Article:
Ragamuffin begins by introducing Nashara, a human clone with modifications that upgrade her to ‘kick-ass’ and hold a nasty surprise weapon for the ruling alien empire, the Benevolent Satrapy. Nashara is on the run from an essentially failed mission, seeking a way to get home to one of the human dominated worlds long since cut-off from the empire. Humans have enjoyed a degree of independence as they survive on the fringes of the Satrapy, but a new policy of apparent elimination emerges as Nashara and others fight for survival. About half-way through the novel, Buckell rejoins the survivors on New Anagada from Crystal Rain and joins the two plot-lines – escalating things even further and leaving the promise of more to come in Sly Mongoose (August, 2008).
Buckell is oft lauded for a return to the roots of space opera with an interesting Caribbean spin – an adventure of the sort Hollywood drools over. This emphasizes the strength of Ragamuffin, while covering up the more subtle aspects that I found more enjoyable – battles, explosions, and general mayhem are great (and covered extensively in other reviews), but underlying these is some satisfying meat. Crystal Rain struggles with the ultimate weapon and the consequences of its use – we see both result and potential presented in various forms throughout. Ragamuffin evolves this theme further as we confront the reality of two species coming together to achieve a common goal – survival. The wrongs of the past cannot be forgotten and the way of the future is uncertain to say the least as each will do whatever they feel necessary to survive. Parallels to the world we live in are there, and in the blink of another explosion, Buckell moves on. Whatever the hope for the future is, Buckell doesn’t get there in Ragamuffin, but I eagerly await seeing where it does go in Sly Mongoose – surrounded I’m sure by explosions, war, and Pepper and Nashara kicking serious ass.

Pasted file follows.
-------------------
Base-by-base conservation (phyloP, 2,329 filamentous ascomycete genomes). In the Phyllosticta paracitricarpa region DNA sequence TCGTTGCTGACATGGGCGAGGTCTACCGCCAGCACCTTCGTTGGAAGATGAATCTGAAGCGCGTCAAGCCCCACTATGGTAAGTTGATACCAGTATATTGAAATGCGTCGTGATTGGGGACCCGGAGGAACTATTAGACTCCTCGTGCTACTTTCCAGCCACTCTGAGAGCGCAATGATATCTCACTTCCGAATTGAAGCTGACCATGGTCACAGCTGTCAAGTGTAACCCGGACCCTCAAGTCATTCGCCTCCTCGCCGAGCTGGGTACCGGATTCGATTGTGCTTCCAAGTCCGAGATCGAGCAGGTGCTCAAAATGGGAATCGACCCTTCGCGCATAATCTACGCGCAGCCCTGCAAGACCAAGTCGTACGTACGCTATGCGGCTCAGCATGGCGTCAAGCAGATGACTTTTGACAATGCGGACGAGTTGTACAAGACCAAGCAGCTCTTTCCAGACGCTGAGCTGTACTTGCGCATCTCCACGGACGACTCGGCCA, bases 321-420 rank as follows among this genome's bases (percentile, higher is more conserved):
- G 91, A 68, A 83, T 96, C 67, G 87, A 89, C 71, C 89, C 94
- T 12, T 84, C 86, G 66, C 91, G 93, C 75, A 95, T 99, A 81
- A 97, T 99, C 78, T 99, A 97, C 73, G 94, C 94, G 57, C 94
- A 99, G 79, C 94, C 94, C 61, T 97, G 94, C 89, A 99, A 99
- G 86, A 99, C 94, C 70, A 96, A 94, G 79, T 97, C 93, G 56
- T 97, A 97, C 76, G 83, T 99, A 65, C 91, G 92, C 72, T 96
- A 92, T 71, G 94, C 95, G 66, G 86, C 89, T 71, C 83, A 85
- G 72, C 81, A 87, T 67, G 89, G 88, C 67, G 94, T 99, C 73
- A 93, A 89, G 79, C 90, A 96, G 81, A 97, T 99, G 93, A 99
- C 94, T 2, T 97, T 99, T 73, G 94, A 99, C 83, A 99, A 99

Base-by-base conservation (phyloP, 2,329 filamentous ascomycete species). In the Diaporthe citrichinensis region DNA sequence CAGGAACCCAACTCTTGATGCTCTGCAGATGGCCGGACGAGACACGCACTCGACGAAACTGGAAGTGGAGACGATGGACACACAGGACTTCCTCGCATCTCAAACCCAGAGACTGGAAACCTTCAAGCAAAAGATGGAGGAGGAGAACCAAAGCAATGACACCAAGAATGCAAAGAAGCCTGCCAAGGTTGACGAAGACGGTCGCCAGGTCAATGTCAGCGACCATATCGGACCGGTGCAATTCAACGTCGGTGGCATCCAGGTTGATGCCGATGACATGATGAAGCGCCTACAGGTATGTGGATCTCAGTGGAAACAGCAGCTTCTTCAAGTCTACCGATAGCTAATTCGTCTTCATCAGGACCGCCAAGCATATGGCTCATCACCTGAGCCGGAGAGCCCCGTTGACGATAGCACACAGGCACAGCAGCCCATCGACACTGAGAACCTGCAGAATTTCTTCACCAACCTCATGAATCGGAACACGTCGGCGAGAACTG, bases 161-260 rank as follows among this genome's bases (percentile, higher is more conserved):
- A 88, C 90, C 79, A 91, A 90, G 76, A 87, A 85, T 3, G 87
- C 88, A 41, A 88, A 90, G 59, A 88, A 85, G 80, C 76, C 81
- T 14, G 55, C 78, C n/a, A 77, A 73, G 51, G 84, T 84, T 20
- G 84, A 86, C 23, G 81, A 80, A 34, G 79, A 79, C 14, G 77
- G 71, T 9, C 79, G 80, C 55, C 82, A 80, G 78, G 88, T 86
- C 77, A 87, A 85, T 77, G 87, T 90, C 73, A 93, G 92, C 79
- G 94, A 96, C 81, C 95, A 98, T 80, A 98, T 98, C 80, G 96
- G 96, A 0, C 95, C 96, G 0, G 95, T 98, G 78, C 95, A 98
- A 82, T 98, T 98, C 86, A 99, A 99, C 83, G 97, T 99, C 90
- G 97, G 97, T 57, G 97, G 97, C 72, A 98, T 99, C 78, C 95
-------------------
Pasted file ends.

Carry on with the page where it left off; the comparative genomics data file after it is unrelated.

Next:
Buckell keeps things moving quickly and page counts relatively low. For me, this is a huge plus in spite of it raising a few issues. Characterization often suffers a bit for this – the main characters are generally portrayed well, others are caricatures and some leave us wanting much more. Of course this isn’t always the case as I literally applauded the death of a particularly annoying character that I suspect I wasn’t meant to applaud. At times the pacing can feel as if it moves in fits and starts and some relationships between characters seemingly spring from nowhere. But overall, these issues are minor and don’t spoil a refreshingly enjoyable read.
Ragamuffin builds on the strengths of Crystal Rain in a huge escalation of scale. These Caribbean-inspired books are loads of fun with something to offer all fans – highly recommended. 7.5/10
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